Your question seems to indicate that you feel the importance of the family has decreased in recent years in our time. Sociologically speaking, you could be right, as we have moved as a society away from the extended family towards the nuclear family, and some would argue that modern day society as driven us even further apart than this, stating the role of media and technology in isolating the members of even the nuclear family from each other.
However, even given this viewpoint, the state of the family today is very different from the role of the family in this brilliant dystopian novel. When Bernard and Lenina visit the Reservation, we have the perfect chance to see how life in this new world is structured by the so-called "barbaric" customs of those in the Reservation. Note what the Warden of the Reservation tells Lenina and Bernard about those living in it:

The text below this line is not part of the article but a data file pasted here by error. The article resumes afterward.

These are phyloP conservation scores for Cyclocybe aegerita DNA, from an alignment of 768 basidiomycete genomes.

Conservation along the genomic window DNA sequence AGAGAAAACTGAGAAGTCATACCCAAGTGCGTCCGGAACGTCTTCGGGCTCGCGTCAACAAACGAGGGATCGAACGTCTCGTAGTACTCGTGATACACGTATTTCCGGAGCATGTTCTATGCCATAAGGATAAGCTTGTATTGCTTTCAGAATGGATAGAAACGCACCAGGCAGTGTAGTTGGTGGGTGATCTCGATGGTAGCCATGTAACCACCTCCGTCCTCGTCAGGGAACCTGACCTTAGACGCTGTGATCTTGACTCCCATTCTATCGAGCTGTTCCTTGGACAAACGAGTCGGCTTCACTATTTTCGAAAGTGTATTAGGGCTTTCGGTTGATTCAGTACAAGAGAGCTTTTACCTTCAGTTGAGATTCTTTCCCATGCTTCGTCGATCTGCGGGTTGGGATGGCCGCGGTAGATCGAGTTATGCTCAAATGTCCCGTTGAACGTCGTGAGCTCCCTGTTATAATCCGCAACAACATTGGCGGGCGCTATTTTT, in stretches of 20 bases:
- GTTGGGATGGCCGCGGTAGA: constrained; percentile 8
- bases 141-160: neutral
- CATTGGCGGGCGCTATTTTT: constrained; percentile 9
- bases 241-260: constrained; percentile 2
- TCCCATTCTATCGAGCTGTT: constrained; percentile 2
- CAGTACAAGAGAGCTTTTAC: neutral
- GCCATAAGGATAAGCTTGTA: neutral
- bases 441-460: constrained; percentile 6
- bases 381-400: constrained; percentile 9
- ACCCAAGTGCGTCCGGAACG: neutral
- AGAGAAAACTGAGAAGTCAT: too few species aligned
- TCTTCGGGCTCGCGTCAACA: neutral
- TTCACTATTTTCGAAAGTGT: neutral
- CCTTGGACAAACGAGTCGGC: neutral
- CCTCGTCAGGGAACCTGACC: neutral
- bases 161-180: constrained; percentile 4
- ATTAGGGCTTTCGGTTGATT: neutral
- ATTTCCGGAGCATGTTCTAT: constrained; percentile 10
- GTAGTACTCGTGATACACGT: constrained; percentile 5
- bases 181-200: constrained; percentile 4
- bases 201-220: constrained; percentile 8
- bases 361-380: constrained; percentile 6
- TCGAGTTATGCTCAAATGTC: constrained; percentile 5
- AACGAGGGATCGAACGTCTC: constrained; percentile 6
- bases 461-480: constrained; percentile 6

...about sixty thousand Indians and half-breeds... absolute savages... our inspectors occasionally visit... otherwise, no communication whatever with the civilised world... still preserve their repulsive habits and customs... marriage, if you know what that is, my dear young lady; families... no conditioning...
And so the list continues. We can see therefore that Huxley posits a future world in which advances in biological technology have dispensed for the need for women to "give birth" or for families at all. Such antiquated customs are seen as being "savage" and "barbaric." Therefore, fortunately, we still have a long way to go until the family is completely extinct.